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Japanese Biotech Startup Engineers More Efficient Ethanol Yeasts

2 August 2006

Nikkei. Japanese biotechnology start-up Neo-Morgan Laboratory Inc. has developed a new process for breeding Saccharomyces cerevisiae yeasts that can efficiently produce bioethanol from pentose (five-carbon) sugars, the sugars contained in cellulosic biomass.

Most bioethanol-producing yeasts break down glucose and other hexose (six-carbon) sugars obtained from the edible parts of plants such as sugarcane and corn.

Developing an organism that can ferment both pentose and hexose sugars would greatly increase the ethanol yield from a given amount of biomass, and is the focus of numerous research efforts.

For example, researchers at Delft University of Technology also are genetically modifying S. cerevisiae to enable the anaerobic fermentation of five- and six-carbon sugars. (Earlier post.)

A yeast capable of processing both five- and six-carbon sugars could increase production efficiency by 70%, according to Neo-Morgan.

Neo-Morgan focuses on its “disparity of theory of evolution” in its work with organisms. The disparity theory, as developed earlier by company Chairman and Chief Science Officer Mitsuru Furusawa, holds that DNA is replicated semiconservatively using the leading and discontinuous lagging strands of the molecule.

According to our disparity theory of evolution, the existence of a sufficient fidelity difference between the leading and lagging strands is advantageous in terms of evolution, because the diversity of genotypes is enlarged but genotypes that have occurred in the past are guaranteed. In theory, by artificially increasing the fidelity difference between the leading and lagging strand (disparity mutator), evolution is accelerated while avoiding the extinction of the population. Using a disparity mutator, we should be able to improve living things, including multicellular organisms, within constrained conditions. A double-stranded algorithm, which mimics the structure and replication manner of DNA, is promising for solving optimization problems.

—M. Furusawa M and H. Doi, 1998

Using genetic engineering based upon that theory, Neo-Morgan says it can improve the quality and capabilities of yeasts in a short time. It has already developed yeast that feeds on five-carbon sugars and is hurrying genetic analysis and field testing to boost efficiency.

Neo-Morgan is negotiating with Petrobras to supply its technology to improve the Brazilian oil company’s yeasts. Brazil accounts for nearly 40% of world ethanol-fuel consumption, and is the second-largest producer behind the US.

Neo-Morgan aims to commercialize its work in fiscal 2008 as a technology for mass-producing bioethanol at low cost.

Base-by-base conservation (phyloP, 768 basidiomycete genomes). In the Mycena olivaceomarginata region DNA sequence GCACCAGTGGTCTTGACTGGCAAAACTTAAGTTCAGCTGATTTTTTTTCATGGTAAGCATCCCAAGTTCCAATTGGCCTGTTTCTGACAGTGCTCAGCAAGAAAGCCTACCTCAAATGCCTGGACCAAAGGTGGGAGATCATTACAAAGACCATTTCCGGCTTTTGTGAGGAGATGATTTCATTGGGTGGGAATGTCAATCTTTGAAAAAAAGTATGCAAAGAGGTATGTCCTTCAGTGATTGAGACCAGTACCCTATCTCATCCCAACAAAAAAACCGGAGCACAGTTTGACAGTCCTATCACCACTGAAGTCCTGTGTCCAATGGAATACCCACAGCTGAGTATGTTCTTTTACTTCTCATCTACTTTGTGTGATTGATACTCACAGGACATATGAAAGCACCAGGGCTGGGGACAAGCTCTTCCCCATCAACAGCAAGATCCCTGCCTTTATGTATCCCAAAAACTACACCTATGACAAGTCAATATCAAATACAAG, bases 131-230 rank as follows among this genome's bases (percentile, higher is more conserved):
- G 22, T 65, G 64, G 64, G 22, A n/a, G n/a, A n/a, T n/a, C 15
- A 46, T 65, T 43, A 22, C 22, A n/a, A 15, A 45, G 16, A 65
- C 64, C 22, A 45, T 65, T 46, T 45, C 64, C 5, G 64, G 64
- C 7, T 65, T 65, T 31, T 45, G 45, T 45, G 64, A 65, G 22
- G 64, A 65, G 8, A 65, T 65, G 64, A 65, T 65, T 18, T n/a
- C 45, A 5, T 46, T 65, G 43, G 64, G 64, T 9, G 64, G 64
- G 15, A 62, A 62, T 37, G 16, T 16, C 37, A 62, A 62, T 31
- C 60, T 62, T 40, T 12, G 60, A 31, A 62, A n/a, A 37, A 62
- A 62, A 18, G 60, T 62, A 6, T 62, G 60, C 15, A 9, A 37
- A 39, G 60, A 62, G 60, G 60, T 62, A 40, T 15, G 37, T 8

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August 2, 2006 in Biotech, Cellulosic ethanol, Ethanol, Japan | Permalink | Comments (9) | TrackBack (0)

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Comments

I sure hope none of these super genetically engineered yeasts get loose in the free world. Maybe thats where that forward thinking movie, "The Blob", from the 50's or 60's got its inspiration from........

Sounds like this has the potential to make corn ethanol more worthwhile, though.

Does anybody know how this new strain is different from the Saccharomyces strain developed by Dr. Nancy Ho at Purdue University?

For folks that can read Japanese, the article in Nikkei:

Now 70% of plants(maize/suger cane) can be digested compared with only 45%, that hexose-only yeast.

http://www.neo-morgan.com/kiji/nikkeisangyou_060802.pdf

Looks like accelerated evolution combined with selective breeding. We have been doing one over the millennia, but how will we handle the accelerated evolution is THE issue.

Let's see:  the Billion Ton Vision says 1.3 billion tons/year potentially available, Iogen gets 87 gallons/ton, 70% more is 148 gallons per ton.  Over 1.3 billion tons, that's 192 billion gallons a year.

But a gallon of ethanol is only equivalent to about .62 gallons of gasoline, so make that 119 billion gallons of gasoline equivalent (GGE).  That still leaves 20 billion gallons a year, plus diesel, jet fuel, heating oil, chemicals, asphalt...

Face it, we aren't going to replace petroleum with biofuels if we keep using the same old inefficient combustion engines.

As BP would say:

"It's a start..."

It's as much of a start as a turn into a cul-de-sac is a cross-country trip.  You have to turn around and go back before you can get anywhere.

If you gasify the biomass you can take the syngas and let organisms create ethanol with greater efficiency because you can use the gasified lignin as well. You also can direct the syngas to make whatever else you want, from methane and methanol to kerosine and diesel with F/T.

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